Recovering from addiction is not just a matter of abstinence. It requires a holistic approach that includes therapy, medical care, building social connection, and making healthy lifestyle changes. Being active outdoors is one of the best things you can do for a healthier lifestyle. It combines several elements for a whole greater than the sum of its parts. Outdoor activity can be nearly anything you do outside. That can include a walk, a picnic, a hike, camping, rock climbing, kayaking, skiing, mountain climbing, or anything else you can think of. There is some outdoor activity you can participate in no matter your level of expertise, fitness, or risk tolerance. Most people will be able to incorporate outdoor activity into their daily lives even if it’s only a walk in the park. Here are just some of the ways outdoor activity can improve your recovery and make you happier in general.
Being in nature reduces stress and depression
Many studies have shown that just being in a natural environment lowers stress hormones like cortisol and adrenaline. One study from Stanford divided people into two groups and had one take a walk in the city, and another take a walk in a natural setting. Despite the same exercise time, the group that walked in a natural setting showed decreased activity in a part of the brain associated with depression. Another study, also from Stanford, found that spending time in nature reduces anxiety, rumination, and negative moods.
Exercise reduces stress.
Exercise has many healthy effects on your body and mind. Like being in nature, exercise reduces cortisol levels and releases endorphins. Exercise also lowers resting heart rate and blood pressure, so even when you’re not exercising, you feel less stressed. Exercise also boosts levels of the neurotransmitter serotonin, making you feel happier. In fact, studies have shown that exercise can increase serotonin levels as much as antidepressant SSRIs.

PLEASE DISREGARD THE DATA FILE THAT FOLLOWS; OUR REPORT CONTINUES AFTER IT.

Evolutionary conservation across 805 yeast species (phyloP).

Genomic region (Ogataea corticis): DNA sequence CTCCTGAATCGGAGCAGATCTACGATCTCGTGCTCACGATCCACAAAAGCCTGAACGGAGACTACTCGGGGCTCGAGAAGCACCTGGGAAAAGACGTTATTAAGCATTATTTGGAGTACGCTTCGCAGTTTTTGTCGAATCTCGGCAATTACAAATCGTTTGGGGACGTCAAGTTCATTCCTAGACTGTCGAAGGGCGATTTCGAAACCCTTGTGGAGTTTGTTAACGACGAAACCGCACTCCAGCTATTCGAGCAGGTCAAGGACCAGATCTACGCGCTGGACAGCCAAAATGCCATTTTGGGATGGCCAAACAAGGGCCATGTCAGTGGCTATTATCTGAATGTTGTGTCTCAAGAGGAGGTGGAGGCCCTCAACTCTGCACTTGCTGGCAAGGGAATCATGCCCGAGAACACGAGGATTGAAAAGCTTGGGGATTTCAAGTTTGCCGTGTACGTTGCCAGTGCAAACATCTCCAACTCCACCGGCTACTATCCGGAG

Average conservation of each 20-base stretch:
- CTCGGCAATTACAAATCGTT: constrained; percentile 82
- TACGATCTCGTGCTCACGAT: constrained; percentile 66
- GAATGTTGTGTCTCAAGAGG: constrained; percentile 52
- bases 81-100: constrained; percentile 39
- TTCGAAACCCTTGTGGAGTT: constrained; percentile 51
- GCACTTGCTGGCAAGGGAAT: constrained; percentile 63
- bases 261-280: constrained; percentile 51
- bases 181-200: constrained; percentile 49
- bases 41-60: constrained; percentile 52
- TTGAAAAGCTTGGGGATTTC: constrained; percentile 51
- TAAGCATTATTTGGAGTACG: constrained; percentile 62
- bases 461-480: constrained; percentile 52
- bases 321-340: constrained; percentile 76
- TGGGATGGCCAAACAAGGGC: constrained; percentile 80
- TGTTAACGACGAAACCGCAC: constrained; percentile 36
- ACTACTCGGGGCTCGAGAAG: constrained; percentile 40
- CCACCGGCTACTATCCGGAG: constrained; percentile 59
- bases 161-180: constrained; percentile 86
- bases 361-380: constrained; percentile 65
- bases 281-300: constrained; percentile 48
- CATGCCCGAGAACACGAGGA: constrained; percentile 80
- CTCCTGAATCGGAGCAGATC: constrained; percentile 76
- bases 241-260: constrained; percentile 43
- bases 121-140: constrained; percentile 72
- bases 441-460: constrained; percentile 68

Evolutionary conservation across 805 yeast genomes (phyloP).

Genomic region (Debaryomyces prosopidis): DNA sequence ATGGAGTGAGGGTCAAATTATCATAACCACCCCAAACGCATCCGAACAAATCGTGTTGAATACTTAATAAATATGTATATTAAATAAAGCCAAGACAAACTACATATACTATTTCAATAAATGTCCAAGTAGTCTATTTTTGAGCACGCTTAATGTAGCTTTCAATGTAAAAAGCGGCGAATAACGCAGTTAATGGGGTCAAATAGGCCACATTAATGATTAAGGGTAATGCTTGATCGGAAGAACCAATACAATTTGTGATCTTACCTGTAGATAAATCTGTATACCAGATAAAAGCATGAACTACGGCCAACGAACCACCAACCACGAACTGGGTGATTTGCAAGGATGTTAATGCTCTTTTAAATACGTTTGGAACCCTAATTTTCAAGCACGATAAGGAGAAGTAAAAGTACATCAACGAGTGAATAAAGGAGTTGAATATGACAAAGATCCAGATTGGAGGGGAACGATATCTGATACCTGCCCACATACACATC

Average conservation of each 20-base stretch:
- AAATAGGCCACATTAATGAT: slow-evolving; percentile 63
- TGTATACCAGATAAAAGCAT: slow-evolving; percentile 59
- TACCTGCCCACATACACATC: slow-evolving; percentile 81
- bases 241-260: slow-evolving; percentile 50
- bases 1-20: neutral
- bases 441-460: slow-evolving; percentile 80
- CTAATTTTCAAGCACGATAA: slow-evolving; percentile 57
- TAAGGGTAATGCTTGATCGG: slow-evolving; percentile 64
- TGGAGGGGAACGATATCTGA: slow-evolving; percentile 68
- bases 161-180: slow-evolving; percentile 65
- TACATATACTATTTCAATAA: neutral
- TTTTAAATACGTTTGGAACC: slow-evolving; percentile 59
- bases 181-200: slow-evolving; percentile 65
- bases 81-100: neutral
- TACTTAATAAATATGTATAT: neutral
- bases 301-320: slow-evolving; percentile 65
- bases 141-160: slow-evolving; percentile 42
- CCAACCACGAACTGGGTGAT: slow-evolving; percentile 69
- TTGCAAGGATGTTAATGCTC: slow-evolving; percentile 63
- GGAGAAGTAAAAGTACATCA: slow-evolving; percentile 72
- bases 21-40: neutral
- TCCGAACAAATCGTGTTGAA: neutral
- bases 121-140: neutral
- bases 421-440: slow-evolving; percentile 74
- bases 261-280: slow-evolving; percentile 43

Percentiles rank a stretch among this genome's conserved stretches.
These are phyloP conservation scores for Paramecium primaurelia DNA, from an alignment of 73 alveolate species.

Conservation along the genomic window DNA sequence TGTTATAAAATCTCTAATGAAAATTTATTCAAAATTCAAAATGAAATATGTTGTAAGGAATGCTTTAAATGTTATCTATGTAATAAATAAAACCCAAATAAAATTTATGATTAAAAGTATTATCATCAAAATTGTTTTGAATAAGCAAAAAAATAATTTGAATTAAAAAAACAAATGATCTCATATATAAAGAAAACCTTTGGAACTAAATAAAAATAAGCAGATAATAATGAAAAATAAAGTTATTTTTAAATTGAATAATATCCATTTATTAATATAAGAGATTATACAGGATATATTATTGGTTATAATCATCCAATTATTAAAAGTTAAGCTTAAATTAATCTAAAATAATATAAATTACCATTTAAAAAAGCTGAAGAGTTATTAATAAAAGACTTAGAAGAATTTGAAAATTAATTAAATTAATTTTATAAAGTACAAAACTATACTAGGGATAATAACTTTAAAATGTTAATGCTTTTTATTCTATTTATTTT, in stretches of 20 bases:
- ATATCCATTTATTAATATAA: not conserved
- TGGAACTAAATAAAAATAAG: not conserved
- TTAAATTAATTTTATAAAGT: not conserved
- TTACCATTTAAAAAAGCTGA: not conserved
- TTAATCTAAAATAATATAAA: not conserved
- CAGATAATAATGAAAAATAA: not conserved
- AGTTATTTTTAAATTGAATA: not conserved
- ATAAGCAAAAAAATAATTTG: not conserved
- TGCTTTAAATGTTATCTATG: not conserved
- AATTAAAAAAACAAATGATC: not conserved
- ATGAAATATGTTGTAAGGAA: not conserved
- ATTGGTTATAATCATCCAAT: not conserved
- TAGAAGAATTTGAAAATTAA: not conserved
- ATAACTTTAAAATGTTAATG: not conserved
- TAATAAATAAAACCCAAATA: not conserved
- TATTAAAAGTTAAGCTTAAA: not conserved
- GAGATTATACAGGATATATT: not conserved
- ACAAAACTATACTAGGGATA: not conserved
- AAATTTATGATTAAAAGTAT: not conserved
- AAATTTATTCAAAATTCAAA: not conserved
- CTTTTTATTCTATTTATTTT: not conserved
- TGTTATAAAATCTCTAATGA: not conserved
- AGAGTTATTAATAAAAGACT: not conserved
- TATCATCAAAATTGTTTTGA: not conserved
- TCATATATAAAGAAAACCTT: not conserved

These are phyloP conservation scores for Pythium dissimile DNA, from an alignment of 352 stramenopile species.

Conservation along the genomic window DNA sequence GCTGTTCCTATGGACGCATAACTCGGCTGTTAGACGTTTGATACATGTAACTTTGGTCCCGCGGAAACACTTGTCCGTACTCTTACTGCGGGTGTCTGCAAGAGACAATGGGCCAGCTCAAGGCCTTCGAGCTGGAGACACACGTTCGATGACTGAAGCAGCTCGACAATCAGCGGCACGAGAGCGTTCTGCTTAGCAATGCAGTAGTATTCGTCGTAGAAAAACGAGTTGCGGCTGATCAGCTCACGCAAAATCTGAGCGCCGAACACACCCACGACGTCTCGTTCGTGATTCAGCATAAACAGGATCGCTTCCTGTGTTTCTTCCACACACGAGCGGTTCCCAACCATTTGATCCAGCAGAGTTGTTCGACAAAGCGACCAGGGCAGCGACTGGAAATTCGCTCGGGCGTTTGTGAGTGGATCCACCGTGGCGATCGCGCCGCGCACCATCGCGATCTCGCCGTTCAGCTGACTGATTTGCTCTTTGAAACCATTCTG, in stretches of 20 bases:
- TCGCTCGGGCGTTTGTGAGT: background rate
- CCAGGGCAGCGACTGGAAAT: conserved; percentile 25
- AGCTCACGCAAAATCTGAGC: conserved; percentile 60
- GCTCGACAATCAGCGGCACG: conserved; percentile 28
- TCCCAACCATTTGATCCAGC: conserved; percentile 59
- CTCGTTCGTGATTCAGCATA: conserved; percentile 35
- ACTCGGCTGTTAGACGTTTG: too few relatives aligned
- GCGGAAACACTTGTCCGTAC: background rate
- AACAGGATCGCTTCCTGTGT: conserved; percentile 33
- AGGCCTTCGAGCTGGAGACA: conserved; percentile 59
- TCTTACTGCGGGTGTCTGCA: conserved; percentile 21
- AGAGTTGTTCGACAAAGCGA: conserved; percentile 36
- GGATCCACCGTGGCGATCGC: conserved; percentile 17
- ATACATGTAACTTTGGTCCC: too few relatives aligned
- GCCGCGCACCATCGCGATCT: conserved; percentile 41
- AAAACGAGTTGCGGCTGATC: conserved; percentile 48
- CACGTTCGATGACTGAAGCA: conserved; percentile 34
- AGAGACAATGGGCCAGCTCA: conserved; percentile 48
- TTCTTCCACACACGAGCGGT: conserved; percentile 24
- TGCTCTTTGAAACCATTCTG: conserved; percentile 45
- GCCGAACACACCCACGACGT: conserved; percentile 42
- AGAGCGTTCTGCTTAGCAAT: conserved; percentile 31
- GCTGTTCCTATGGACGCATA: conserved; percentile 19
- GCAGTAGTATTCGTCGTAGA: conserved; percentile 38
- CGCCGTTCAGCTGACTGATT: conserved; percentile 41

Getting outside is healthy.
Walking in the woods helps keep you healthy in several ways. The first is that you breathe cleaner air. We hear a lot about outdoor air pollution but in fact, inside air is much more polluted, containing at least two to five times the contaminants as outside air. Also, being outside exposes you to sunlight, which boosts levels of vitamin D. Vitamin D is essential to a healthy immune system and strong bones. Low vitamin D has been linked to depression, cancer, alzheimer’s, autoimmune disorders, and heart disease. Breathing the same air as plants can make you healthier too. Many plants release compounds called phytoncides into the air. These compounds help protect the plants from bacteria and fungi. When we breathe in phytoncides, our bodies release higher levels of white blood cells called natural killer, or NK, cells. NK cells attack cells in the body that are infected with viruses and cancer. A three-day camping trip can raise levels of NK cells for a month.
Exercise improves your thinking.
Exercise improves your thinking in several ways. The reduction of stress alone is enough to help you focus and think more creatively, but exercise has other benefits as well. It has been shown to improve executive function, which includes things like emotional regulation, focus, working memory, planning, and self-control. Exercise also increases levels of brain-derived neurotrophic factor, or BDNF, which helps grow neurons. The increase in BDNF is concentrated in the hippocampus, a part of the brain that helps turn short-term memories into long-term memories. That means regular exercise can help you learn and remember more quickly.